ACC cover for victims of sexual harassment would be an excellent idea despite challenges, say lawyers and an advocacy group.
The Parliamentary Under-Secretary to the Minister of Justice, Jan Logie, is having informal discussions with the Minister for ACC, Iain Lees Galloway, about widening the provisions.
Ms Logie's office said no formal decisions have been made so far.
Project Restore NZ, a restorative justice organisation for perpetrators and survivors, said it would make a lot of sense for ACC to extend cover to include those who have experienced sexual harassment.
Its executive director Lisa Markwick said employees are entitled to cover someone if they receive physical injuries but mental injury from unwanted sexual comments or behaviours is just as damaging.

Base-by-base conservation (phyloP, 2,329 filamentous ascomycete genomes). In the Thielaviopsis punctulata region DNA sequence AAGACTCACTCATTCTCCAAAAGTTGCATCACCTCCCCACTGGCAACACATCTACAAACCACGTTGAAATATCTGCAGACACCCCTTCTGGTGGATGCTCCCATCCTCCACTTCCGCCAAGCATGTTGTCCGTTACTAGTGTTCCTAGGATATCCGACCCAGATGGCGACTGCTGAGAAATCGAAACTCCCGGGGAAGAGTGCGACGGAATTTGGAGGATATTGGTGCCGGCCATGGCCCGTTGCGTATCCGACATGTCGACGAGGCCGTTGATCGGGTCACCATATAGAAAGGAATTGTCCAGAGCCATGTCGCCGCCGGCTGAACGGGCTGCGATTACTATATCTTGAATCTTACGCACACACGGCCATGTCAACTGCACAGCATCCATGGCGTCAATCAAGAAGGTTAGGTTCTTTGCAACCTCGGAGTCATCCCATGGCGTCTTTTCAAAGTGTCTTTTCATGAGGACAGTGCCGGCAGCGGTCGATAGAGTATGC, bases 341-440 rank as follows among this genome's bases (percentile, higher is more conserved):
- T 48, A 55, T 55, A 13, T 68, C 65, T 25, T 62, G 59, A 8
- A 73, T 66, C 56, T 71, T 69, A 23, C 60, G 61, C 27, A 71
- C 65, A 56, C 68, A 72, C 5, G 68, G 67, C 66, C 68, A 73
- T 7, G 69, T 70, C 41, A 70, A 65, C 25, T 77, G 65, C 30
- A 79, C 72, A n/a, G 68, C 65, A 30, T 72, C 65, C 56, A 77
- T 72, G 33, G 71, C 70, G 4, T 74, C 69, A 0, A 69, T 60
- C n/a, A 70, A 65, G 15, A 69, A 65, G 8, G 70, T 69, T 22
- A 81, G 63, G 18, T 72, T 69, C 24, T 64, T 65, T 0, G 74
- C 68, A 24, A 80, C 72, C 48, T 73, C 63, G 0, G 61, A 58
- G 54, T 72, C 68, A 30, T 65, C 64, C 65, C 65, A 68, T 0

"It's not difficult to recognise mental harm and distress when it's being explained to you and link it to its cause, which in this case would be sexual harassment," she said.
Ms Markwick is optimistic that the extension will become a reality and said she was happy to talk to government about how to implement changes.
ACC lawyer John Miller supported the cause but said having the cover could be a double-edged sword.
"Although you have cover, your entitlements may be poor, and if you have cover you can't sue anyone for damage, so it needs to be thought through carefully," he said.
But fellow ACC lawyer Hazel Armstrong said it was important for victims to get help straight away.
"What I'm trying to avoid for the victims is them having to go through their HR, naming the victim and going through some form of litigation prior to receiving any treatment," she said.
Ms Armstrong said ACC is already available for people dealing with mental stress after witnessing traumatic events and this would simply be an extension of that.